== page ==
Last night, Catherine Stock of Rignac, France wrote, “I wonder if you could write a letter on how to elevate one’s work beyond the “So what?” level. That’s where I’m stuck. I can draw and paint pretty well, but–so what? I would imagine there are a few of us out there with this problem.” Thanks, Catherine.
You’re right. “So what?” is universal and as insidious as studio termites. Here are a few thoughts: Deus ex machina, according to Wikipedia, means “God from the machine.” It’s a literary and theatrical plot device whereby a seemingly unsolvable problem is suddenly and abruptly solved with the contrived and unexpected intervention of some new event, character, ability, or object. Roughly translated as “God made it happen,” it’s primarily used to move the story forward when a writer has “painted himself into a corner.” Using this concept, you need to ask yourself what extraordinary thing could be made to happen in your picture. It could be, among many things, a burst of light or an unlikely inclusion. You need to think of something just a bit magical. An engagement of imagination brings a shot of emotion, drama or surprise. This visual epiphany, devised or not, is key to entering the sensibilities of others. Artists who merely rest on their drawing or other facility are forever condemned to the back room.
Another valuable blah-reducing ploy is to do inventive things with your surfaces. This might include adding crusty impasto (a la Lucien Freud), flinty fidges of gradation and zip, (a la Paul Cezanne) or smears and smudges (a la Francis Bacon). But it’s the nuances you invent and make yourself — embedded in your processes — that neutralize creative boredom and give energy to carry on. “This is mine” chisels out your claim. Your embellishment may not even be very good, but it will be yours. “A poor thing, but my own,” is a line attributed to Shakespeare. A unique design, mannerism, or touch of your own is worth more than any rich thing that belongs to someone else.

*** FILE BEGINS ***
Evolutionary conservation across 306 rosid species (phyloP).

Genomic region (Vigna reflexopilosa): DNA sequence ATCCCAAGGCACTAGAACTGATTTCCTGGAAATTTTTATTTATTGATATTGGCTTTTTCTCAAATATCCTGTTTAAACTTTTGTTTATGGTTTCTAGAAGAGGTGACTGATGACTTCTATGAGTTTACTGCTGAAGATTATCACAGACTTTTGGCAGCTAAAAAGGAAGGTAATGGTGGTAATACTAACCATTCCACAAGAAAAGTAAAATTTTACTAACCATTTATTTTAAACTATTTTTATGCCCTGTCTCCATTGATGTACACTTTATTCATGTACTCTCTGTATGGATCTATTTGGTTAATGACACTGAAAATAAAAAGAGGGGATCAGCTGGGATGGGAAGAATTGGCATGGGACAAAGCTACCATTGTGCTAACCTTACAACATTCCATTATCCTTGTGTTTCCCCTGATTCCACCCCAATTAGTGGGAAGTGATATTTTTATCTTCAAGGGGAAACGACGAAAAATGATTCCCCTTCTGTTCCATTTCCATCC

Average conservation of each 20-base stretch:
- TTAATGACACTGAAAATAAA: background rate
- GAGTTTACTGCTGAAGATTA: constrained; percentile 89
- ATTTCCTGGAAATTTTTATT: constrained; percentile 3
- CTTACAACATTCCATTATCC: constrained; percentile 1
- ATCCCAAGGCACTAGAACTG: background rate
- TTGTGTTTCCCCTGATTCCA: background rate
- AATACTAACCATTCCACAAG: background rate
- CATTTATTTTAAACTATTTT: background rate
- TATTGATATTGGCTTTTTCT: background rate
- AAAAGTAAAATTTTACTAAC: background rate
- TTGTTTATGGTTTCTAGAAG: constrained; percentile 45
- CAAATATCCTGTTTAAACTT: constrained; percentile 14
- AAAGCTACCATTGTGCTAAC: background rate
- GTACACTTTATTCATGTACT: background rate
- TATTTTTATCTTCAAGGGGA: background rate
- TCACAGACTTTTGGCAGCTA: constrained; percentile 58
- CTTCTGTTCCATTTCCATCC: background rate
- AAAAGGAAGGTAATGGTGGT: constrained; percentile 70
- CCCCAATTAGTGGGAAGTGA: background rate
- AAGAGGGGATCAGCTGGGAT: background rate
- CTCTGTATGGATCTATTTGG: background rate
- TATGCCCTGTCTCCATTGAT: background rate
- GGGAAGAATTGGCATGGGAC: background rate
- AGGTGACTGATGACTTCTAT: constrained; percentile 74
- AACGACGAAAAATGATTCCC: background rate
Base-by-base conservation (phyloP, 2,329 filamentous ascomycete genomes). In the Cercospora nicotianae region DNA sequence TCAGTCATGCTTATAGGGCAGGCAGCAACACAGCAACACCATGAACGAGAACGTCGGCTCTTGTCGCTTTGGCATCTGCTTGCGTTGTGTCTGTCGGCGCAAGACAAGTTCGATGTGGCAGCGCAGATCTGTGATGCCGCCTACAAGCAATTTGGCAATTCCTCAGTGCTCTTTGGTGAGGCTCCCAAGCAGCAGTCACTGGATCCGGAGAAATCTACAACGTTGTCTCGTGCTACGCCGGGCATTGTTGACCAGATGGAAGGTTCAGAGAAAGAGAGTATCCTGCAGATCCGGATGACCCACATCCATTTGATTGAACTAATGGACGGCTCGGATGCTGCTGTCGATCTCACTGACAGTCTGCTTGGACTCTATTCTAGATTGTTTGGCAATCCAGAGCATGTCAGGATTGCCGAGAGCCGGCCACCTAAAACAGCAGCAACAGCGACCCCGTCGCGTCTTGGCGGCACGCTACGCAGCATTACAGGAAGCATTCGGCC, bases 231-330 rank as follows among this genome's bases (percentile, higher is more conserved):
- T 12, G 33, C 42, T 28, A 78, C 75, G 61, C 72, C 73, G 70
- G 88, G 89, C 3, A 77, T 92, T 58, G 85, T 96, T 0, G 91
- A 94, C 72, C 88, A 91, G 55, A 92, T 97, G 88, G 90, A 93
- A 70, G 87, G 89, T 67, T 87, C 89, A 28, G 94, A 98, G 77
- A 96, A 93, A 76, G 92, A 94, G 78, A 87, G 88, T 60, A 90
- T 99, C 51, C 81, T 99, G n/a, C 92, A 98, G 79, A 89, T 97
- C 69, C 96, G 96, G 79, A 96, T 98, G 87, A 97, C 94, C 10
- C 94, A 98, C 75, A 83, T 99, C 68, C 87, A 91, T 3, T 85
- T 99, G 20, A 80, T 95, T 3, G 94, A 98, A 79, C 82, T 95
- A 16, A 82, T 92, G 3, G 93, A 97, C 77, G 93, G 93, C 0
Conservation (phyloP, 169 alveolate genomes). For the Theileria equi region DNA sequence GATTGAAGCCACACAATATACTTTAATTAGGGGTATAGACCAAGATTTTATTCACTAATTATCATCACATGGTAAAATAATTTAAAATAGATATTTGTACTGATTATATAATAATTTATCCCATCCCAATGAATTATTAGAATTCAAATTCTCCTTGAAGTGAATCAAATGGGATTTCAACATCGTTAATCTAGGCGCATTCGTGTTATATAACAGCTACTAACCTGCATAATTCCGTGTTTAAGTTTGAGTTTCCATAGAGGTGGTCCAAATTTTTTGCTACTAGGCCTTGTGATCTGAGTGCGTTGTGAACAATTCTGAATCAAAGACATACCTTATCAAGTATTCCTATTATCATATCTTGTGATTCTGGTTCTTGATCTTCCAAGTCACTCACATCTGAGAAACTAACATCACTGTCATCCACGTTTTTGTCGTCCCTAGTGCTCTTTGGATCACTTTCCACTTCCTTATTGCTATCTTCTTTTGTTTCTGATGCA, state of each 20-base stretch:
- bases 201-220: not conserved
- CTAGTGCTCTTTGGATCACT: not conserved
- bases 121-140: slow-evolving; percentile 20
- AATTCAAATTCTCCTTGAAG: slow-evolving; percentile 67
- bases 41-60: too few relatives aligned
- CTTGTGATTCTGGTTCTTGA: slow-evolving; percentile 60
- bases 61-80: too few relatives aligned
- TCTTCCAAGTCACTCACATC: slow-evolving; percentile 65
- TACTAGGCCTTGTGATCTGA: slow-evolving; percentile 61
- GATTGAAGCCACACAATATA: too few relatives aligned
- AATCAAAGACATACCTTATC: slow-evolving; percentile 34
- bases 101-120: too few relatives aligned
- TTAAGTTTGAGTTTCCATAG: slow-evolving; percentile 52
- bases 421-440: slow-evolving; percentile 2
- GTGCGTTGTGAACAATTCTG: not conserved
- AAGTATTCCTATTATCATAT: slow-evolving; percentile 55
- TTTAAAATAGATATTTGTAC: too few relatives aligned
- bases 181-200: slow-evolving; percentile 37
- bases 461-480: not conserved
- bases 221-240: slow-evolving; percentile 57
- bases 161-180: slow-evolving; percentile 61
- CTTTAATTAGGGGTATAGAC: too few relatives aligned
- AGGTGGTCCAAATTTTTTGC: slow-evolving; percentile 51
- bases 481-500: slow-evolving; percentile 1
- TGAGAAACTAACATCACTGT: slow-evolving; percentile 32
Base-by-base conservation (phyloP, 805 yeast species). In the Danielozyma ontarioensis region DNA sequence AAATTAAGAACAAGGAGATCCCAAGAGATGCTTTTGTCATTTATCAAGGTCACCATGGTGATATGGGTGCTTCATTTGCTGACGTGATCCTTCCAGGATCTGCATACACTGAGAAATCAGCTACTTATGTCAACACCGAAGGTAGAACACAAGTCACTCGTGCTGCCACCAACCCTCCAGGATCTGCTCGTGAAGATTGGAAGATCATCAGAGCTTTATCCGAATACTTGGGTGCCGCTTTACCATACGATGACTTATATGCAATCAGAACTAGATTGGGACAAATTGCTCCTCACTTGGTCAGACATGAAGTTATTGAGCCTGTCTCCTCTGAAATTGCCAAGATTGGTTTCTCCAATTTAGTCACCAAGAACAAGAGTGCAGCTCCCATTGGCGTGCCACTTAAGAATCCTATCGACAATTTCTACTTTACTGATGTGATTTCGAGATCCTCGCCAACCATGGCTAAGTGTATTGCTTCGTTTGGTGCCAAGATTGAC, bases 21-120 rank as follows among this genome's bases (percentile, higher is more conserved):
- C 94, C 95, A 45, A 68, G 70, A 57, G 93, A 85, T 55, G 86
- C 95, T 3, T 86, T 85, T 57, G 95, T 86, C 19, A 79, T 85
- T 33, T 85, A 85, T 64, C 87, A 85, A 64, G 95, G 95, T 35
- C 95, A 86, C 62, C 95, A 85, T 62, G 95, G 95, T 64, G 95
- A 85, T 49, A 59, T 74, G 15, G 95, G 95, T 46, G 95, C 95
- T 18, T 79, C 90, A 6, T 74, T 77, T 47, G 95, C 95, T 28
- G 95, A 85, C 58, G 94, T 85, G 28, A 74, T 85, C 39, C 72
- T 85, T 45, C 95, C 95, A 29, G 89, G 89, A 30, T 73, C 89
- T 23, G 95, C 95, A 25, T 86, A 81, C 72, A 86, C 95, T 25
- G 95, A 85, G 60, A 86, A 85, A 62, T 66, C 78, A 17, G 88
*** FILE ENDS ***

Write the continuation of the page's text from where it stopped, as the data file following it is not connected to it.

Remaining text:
PS: “A work of art is the unique result of a unique temperament. Its beauty comes from the fact that the author is what he is.” (Oscar Wilde)
Esoterica: There’s a natural human tendency to lean on and repeat that which we do well. This is okay if we’re cranking out donuts or widgets. But as self-anointed creative artists, our daily joy and progress rest on our ability to jump beyond our safety. Look steadily and imaginatively at the blah in front of you. Given time and contemplation, your new level will stealthily appear. When “So what?” strikes, we ask ourselves “What now?”
This letter was originally published as “Beyond ‘so what?’” on October 5, 2012.
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“Common objects become strangely uncommon when removed from their context and ordinary ways of being seen.” (Wayne Thiebaud)